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Iron Age settlement and 3000-year-old skeletons discovered during work to lay water pipes | UK News

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Twenty-six human skeletons dating back almost 3,000 years ago have been discovered in Oxfordshire.

Thames Water’s £14.5m project to ease pressure on a chalk stream near Wantage led to the discovery believed to be from the Iron Age and Roman periods.

Workers found an ancient settlement containing an array of historic artefacts as they prepared to lay new water pipes which will relieve pressure on Letcombe Brook.

The finds included 26 human skeletons with some likely to have been involved in ritual burials.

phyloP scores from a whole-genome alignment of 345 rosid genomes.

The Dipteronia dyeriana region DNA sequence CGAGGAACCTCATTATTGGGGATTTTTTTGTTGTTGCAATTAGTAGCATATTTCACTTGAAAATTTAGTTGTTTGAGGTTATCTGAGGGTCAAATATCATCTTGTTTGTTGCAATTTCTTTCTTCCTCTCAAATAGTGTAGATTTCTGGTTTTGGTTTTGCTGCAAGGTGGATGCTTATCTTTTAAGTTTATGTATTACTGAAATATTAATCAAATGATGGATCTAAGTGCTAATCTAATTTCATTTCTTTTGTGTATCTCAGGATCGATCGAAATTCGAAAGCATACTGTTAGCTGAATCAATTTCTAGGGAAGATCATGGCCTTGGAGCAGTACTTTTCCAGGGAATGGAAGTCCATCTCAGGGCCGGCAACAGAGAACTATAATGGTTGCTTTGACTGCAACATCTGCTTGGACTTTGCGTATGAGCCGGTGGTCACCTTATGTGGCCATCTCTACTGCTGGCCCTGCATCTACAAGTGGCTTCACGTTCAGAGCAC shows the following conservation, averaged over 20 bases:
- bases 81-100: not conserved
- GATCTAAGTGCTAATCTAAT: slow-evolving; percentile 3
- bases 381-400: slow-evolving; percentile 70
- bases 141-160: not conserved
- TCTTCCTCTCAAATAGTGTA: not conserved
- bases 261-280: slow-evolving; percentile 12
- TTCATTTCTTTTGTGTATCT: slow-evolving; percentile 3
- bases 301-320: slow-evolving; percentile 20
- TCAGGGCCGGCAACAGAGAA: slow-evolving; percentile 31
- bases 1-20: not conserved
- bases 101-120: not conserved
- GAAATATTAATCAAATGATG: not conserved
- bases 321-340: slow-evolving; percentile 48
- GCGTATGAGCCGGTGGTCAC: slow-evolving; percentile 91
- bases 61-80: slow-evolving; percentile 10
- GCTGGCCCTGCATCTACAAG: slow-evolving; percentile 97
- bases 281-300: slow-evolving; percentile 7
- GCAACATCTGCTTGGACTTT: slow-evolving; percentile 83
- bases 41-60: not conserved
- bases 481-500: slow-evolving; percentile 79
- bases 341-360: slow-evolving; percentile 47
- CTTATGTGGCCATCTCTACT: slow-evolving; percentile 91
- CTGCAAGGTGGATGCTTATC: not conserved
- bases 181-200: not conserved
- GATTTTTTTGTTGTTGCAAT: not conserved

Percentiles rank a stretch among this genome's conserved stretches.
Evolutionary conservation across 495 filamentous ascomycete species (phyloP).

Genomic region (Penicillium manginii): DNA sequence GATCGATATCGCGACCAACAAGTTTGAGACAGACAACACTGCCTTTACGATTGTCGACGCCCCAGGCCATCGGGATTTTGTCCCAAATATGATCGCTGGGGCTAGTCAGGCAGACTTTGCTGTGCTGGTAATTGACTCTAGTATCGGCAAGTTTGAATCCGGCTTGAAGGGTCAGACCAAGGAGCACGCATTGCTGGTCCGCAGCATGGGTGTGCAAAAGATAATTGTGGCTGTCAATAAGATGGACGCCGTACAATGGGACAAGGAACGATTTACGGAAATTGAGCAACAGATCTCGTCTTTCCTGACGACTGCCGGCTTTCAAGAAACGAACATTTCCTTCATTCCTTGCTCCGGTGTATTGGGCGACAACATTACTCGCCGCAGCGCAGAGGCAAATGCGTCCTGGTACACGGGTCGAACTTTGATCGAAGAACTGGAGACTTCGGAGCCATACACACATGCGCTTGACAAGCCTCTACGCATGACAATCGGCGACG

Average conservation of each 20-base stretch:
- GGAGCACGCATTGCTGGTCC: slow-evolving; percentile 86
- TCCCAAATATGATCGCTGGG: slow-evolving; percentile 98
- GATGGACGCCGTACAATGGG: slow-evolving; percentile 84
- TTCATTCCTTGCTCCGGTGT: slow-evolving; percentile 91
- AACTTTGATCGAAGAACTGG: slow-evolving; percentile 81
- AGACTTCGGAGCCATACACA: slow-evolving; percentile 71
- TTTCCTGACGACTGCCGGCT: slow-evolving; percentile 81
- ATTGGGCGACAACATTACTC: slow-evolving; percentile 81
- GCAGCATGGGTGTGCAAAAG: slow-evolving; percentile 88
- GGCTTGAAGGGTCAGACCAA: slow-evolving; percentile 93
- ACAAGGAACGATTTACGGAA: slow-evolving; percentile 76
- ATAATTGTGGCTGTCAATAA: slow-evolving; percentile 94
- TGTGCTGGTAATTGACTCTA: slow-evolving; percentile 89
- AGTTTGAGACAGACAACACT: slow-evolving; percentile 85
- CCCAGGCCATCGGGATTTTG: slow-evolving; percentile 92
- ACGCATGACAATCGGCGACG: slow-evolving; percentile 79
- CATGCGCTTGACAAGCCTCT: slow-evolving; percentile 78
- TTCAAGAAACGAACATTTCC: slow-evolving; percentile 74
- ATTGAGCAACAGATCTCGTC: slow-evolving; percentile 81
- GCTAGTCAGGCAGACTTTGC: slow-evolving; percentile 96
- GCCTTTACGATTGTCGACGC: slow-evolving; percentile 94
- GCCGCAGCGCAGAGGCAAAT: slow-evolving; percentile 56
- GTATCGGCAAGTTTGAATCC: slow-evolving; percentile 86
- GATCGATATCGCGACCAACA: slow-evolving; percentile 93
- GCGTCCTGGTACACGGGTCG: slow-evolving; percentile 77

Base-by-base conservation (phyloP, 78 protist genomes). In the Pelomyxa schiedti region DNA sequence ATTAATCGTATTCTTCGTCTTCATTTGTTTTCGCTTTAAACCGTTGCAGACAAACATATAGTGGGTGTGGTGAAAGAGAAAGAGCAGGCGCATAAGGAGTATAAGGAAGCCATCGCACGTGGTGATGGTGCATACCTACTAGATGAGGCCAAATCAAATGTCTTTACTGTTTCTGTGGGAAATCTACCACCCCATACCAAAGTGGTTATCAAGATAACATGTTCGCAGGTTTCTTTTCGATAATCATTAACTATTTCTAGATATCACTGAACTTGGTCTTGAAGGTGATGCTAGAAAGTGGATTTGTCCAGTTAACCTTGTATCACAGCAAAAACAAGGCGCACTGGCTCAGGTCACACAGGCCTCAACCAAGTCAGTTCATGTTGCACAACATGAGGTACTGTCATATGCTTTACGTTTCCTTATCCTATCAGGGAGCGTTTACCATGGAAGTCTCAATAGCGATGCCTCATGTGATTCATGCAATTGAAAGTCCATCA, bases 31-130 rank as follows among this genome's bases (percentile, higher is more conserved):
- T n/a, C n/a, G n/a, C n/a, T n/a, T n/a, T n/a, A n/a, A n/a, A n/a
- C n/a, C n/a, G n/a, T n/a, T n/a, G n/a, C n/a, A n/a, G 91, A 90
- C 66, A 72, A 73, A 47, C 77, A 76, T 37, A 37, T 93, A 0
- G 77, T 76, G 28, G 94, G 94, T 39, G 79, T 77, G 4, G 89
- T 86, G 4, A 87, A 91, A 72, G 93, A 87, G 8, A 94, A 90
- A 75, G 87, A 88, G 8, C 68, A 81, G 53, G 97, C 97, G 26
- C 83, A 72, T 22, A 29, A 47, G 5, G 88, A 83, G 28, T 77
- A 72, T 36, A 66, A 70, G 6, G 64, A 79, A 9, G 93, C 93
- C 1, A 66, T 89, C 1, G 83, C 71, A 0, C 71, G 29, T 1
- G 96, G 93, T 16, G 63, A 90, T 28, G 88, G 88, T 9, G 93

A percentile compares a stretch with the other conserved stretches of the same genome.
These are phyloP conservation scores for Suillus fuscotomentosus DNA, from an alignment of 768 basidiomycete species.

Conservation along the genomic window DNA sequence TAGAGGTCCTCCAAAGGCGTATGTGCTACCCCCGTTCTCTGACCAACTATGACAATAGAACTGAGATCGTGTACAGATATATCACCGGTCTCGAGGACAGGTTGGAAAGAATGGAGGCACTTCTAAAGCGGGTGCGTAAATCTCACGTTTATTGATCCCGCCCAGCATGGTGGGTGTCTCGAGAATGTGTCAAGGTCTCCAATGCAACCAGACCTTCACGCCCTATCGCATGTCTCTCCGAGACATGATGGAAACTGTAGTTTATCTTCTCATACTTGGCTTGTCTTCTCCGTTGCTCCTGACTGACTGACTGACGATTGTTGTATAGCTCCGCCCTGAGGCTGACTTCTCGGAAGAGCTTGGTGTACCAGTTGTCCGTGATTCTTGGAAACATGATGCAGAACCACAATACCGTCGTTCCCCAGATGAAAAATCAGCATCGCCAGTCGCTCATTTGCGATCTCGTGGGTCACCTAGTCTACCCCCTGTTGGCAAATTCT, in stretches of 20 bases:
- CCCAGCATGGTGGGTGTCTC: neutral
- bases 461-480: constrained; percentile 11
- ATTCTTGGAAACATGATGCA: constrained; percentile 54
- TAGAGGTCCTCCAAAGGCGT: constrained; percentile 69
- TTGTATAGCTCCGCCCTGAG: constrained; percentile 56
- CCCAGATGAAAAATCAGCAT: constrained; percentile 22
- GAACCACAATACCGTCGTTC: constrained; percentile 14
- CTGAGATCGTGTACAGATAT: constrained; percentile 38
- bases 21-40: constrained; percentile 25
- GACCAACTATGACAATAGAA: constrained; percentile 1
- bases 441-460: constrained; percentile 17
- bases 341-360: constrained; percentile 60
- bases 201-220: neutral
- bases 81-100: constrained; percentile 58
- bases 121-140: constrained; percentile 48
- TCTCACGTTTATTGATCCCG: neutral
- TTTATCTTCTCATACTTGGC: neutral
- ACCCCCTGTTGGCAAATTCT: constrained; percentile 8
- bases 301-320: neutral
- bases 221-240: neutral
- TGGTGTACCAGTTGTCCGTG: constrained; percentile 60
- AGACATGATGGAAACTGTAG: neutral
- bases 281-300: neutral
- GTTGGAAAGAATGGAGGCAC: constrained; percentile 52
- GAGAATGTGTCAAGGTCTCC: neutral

There was also evidence of dwellings, animal carcasses and household items including pottery, cutting implements and a decorative comb.

Cotswold Archaeology removed the items for forensic examination, which means Thames Water can start to lay the six-kilometre pipe that will supply nearby villages with water taken from groundwater boreholes near the River Thames rather than Letcombe Brook.

Neil Holbrook, chief executive of Cotswold Archaeology, said: “The new Thames Water pipeline provided us with an opportunity to examine a number of previously unknown archaeological sites.

“The Iron Age site at Childrey Warren was particularly fascinating as it provided a glimpse into the beliefs and superstitions of people living in Oxfordshire before the Roman conquest.

“Evidence elsewhere suggests that burials in pits might have involved human sacrifice.

“The discovery challenges our perceptions about the past, and invites us to try to understand the beliefs of people who lived and died more than 2,000 years ago.”

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